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As hats go, it's not the most stylish. It's more like an old straw gardening hat you might find flattened in garage clutter. But considering it came off a man who died in a remote glacier hundreds -- if not thousands -- of years ago, the hat has an elegance that transcends the ages.

"It's beautifully made," said Diane Strand, a heritage-resource officer for the Champagne and Aishihik First Nations, a tribe in northern British Columbia. "Not just finely made. It's gorgeous."

The hat, a collection of tools and the remains of the adult male called Kwaday Dan Sinchi, the southern Tutchone word for "long-ago person found," stand as one of the most unique archaeological finds in North America. Hunters stumbled upon the remains in a northwestern B.C. glacier, not far from the Yukon and Alaska borders on Aug. 14.

Provincial and tribal representatives have announced a framework in which they hope to learn the most from the discovery while attempting to respect the traditions of his descendants. The effort is in marked contrast to the furor surrounding Washington's Kennewick Man, a skeleton thought to be about 9,000 years old. Three years after the skeleton was found, its fate is still being debated among the U.S. government, tribal groups and scientists.

In the next three months, the Canadian government and tribal groups will set up a scientific advisory panel that will then have three months to evaluate research proposals for the remains and artifacts. Using a walk-in freezer and laboratory at the Royal British Columbia Museum here as a base, it aims to do a complete scientific inquiry on the remains and then return them to descendants for burial by the end of next year.

"We don't think it's necessary to have human remains in museums," said Ian Waddell, minister of Small Business, Tourism and Culture. "What we need to do is get the information they provide us."

Officials will not let journalists view the remains and refuse to discuss their condition other than to say they are largely intact. Strand confirmed that the body's head has not been found, although researchers intend to keep searching the site.

The shape of the Kennewick Man's head fueled much of the controversy of his discovery; some have speculated he may have a different ethnic origin than local Indians, challenging their belief they are the region's original settlers. Tribal leaders in British Columbia for now are ignoring the prospect that Kwaday Dan Sinchi might challenge theories of how and when the area was settled.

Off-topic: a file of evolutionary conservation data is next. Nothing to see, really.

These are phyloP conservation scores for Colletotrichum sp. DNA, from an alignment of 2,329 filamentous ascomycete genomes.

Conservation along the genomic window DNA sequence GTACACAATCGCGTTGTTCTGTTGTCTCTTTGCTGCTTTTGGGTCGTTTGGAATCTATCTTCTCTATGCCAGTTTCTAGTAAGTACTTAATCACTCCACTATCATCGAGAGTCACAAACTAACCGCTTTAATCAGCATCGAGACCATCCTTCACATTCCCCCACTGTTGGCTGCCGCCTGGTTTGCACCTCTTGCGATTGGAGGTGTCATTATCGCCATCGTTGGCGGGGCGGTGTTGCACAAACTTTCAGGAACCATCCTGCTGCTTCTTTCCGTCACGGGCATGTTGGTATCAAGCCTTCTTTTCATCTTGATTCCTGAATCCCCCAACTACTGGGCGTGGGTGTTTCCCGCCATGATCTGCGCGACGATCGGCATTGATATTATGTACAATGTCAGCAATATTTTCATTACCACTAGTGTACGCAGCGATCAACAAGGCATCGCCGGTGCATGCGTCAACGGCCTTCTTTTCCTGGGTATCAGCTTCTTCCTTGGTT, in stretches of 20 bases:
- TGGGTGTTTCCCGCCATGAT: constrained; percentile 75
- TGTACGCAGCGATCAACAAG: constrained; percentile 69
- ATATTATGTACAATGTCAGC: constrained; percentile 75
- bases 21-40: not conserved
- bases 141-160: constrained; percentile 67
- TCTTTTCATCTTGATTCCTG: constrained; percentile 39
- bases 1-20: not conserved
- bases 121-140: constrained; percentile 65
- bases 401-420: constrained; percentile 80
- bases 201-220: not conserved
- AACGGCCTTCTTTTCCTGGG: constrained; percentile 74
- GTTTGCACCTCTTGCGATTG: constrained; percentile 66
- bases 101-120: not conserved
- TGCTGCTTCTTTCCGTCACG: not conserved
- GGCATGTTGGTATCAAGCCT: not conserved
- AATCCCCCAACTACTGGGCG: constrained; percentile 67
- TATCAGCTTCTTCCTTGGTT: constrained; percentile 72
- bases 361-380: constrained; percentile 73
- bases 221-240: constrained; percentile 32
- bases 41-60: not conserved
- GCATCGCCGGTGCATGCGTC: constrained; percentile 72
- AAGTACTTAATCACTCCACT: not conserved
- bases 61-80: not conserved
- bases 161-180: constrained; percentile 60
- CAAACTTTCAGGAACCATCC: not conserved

"That'll have to be dealt with when we get to it," said Champagne Aishihik Chief Bob Charlie.

Strand, who said she supports Washington and Oregon tribes' decision to fight further study of Kennewick Man, echoed a statement often heard in the debate over his destiny. "Oral history tells us that we've been here since time immemorial," she said. "It's hard to put 'what ifs' in there."

Charlie and Strand acknowledged that the decision to permit study of the B.C. remains was not unanimously endorsed by tribal members.

"I won't beat around the bush," Strand said. "You have one-third of the people saying, 'Bury him,' one-third of the people saying, 'You're doing the right thing,' and the other one-third saying, 'We don't know.' But the goal is learning and educating."

If Kwaday Dan Sinchi isn't related to the Champagne and Aishihik First Nations, officials will attempt to learn his affiliation and return his remains to his descendants, said Charlie.

Tests of Kwaday Dan Sinchi's hat and cape are due at the end of the month. His age could be a non-issue. "I'd be surprised if it was more than a few thousand years old," said Al Mackie, project officer for the culture ministry's archaeology branch. He said the find is remarkable because it includes intact remains and artifacts that usually are consumed by the acidic soils of inland British Columbia.

Preliminary evidence indicated the remains were those of a man who died from a fall into a glacier crevasse. Because of the ice, the victim's soft tissue, such as skin and muscles, were preserved.

These remains were almost lost to the ages as well. While they were only poking out of the receding glacier when they were found, they were almost fully exposed when researchers reached the site by helicopter eight days later.

"A couple of days further along and it would be a different story that we'd be telling today," said Owen Beattie, a forensic anthropologist at the University of Alberta, Edmonton.

The research should give scientists insight into his cultural associations, his biology, the microorganisms on his body and in his food, the botany of the area, the effects of freezing on human tissue, his genetics, his health and the way he died, Beattie said.

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